Credits: 7.5

          Prerequisites

          E700-703, E801-806


          Course Content

          Course Content

          This course covers both methods and applications in empirical macroeconomics. On the methodological side, we cover structural vector autoregressive (SVAR) models. The focus will be on various identification strategies (e.g., short-run/long-run restrictions, sign restrictions, external instruments), but also inference, factor models, nonlinear models. In addition, we discuss narrative approaches to identify structural shocks and univariate methods to study their propagation. The lectures and assignments introduce a range of applications. Those include the analysis of technology shocks, monetary policy shocks, and fiscal policy shocks.

           

          Teaching Method

          Lecture (2 SWS) and Exercise (1 SWS)

           

          Requirements for the Assignment of ECTS Credits and Grades

          A research paper and regular assignments.

           

          Literature

          Ramey (Handbook of Macroeconomics, 2016, Volume 2A, Chapter 2: Macroeconomic Shocks and Their Propagation)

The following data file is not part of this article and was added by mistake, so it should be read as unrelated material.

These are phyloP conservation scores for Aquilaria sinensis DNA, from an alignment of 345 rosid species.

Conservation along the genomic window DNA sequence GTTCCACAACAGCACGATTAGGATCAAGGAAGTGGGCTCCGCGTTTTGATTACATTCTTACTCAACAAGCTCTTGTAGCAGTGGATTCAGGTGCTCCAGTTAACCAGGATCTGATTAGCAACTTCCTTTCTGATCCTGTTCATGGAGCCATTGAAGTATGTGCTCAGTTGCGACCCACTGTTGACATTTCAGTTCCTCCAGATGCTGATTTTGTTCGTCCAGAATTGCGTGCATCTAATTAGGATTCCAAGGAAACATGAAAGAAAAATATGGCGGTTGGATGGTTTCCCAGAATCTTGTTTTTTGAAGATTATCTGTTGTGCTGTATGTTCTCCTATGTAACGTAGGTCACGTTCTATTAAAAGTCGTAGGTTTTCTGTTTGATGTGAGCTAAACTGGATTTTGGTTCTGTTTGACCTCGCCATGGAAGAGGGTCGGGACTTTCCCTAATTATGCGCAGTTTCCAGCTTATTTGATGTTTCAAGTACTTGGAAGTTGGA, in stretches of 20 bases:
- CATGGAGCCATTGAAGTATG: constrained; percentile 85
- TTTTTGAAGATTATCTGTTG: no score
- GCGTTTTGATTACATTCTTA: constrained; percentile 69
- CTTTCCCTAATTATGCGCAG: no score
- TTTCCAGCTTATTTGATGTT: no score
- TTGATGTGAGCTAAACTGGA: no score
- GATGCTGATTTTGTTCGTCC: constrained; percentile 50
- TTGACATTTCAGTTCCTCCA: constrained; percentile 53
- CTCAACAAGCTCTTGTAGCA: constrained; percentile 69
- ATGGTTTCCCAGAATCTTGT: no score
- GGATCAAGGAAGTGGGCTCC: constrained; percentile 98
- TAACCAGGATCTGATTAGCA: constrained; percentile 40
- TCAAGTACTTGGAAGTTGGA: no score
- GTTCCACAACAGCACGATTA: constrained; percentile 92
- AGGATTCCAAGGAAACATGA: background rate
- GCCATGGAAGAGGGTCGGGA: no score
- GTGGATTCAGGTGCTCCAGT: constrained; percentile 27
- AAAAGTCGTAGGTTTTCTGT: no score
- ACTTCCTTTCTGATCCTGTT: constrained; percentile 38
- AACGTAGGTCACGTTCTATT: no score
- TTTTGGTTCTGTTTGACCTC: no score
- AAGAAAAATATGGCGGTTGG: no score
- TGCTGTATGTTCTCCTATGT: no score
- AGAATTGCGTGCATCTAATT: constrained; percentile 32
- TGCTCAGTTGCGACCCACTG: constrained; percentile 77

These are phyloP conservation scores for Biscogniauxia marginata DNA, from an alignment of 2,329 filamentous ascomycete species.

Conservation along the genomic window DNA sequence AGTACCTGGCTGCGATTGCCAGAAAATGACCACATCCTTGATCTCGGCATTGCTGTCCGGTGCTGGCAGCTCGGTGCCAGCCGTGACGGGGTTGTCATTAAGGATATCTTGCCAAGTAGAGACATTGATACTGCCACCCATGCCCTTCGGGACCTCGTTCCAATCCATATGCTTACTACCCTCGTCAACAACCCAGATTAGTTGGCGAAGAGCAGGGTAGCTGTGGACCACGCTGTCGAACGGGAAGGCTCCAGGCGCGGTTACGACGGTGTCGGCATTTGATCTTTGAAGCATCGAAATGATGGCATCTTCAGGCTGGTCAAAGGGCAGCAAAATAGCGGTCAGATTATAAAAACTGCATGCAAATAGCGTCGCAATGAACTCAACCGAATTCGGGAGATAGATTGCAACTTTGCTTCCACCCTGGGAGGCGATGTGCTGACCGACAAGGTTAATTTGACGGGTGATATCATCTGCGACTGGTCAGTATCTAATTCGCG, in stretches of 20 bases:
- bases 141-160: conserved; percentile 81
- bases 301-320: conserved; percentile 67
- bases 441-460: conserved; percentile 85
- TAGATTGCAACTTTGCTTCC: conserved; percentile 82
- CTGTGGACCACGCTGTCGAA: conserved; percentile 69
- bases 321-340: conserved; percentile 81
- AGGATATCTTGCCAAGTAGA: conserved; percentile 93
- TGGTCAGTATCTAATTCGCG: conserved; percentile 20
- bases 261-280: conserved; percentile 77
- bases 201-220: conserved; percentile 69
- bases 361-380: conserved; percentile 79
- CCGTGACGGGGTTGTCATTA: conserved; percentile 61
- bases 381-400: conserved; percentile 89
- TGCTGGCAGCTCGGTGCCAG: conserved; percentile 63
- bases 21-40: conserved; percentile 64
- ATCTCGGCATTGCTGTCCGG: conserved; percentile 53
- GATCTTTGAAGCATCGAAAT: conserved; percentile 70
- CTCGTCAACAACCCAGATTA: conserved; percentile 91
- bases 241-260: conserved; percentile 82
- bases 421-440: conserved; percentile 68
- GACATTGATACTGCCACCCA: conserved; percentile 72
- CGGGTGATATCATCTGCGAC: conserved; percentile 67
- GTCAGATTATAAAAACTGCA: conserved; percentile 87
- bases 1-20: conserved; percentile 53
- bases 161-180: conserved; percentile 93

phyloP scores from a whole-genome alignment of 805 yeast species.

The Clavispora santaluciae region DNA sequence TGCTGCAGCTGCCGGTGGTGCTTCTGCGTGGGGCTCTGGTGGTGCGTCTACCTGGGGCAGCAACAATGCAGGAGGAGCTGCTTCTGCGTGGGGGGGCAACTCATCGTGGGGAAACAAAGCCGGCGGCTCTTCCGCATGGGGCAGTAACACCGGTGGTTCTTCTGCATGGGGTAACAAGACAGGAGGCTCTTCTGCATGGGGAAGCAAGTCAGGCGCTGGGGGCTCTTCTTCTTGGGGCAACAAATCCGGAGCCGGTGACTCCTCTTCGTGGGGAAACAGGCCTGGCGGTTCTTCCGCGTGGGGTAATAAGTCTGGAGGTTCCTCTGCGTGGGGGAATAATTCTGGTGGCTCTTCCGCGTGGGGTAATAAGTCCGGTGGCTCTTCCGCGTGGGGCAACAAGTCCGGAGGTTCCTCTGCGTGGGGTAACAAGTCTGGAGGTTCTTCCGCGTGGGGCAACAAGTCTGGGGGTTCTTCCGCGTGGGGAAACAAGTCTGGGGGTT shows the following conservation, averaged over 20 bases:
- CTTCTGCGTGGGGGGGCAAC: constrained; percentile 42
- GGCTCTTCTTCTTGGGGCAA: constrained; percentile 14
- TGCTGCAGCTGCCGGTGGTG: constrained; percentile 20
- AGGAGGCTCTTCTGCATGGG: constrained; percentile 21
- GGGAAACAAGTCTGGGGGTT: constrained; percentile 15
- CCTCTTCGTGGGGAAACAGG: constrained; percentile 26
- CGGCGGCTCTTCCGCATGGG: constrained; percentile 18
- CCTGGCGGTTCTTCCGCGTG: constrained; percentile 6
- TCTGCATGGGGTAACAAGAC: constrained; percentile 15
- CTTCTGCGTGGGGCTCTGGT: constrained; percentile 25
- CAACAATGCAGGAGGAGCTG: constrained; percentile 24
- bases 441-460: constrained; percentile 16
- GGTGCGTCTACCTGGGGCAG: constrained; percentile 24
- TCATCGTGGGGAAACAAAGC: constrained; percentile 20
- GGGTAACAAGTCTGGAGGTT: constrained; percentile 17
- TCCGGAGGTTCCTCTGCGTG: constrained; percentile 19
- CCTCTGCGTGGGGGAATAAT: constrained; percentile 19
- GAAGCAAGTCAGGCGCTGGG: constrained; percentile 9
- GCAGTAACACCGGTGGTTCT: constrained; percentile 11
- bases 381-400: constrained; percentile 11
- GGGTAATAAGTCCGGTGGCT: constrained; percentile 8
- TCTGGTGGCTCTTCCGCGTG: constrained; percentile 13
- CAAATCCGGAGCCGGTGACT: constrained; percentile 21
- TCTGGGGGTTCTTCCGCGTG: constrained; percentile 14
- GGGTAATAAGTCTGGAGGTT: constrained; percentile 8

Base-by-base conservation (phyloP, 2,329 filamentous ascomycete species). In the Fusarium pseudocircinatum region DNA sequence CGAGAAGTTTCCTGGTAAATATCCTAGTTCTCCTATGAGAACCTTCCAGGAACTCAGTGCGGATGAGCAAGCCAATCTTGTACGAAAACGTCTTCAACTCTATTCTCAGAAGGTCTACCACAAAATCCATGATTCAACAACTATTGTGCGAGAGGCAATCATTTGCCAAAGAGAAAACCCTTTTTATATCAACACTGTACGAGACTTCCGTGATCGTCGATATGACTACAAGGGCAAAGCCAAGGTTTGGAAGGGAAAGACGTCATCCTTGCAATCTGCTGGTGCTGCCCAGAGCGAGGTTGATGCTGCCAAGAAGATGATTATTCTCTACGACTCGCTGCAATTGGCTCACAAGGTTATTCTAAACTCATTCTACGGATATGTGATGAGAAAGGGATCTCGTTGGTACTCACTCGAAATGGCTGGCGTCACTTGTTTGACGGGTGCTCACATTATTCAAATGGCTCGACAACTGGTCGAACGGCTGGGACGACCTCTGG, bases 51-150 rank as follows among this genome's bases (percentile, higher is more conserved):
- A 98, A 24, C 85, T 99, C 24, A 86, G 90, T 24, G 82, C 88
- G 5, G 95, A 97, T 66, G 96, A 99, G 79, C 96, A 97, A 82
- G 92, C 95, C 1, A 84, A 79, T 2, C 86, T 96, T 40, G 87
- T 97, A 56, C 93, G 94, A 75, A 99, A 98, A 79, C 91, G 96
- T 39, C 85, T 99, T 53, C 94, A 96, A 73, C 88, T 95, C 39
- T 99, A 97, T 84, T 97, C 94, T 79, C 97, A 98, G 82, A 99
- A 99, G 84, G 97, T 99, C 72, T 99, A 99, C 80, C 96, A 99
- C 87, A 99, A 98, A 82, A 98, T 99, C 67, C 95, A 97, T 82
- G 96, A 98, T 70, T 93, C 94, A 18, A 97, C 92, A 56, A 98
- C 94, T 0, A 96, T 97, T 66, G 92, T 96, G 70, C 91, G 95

Kilian and Lütkepohl (Structural Vector Autoregressive Analysis, 2017; see www-personal.umich.edu/~lkilian/book.html)

          Lütkepohl (New Introduction to Multiple Time Series Analysis, 2005)


          Competences acquired

          The course introduces students to econometric methods and macroeconomic applications with a focus on business cycles.

           


          Schedule

          Type
          From
          To
          Weekday
          From
          To
          Room
          Material
          Lecture
          Lecture
          02.09.19
          14.10.19
          Monday
          10:15
          11:45
          L7, 3-5, P043
          Lecture
          02.09.19
          14.10.19
          Monday
          17:15
          18:45
          L7, 3-5, P043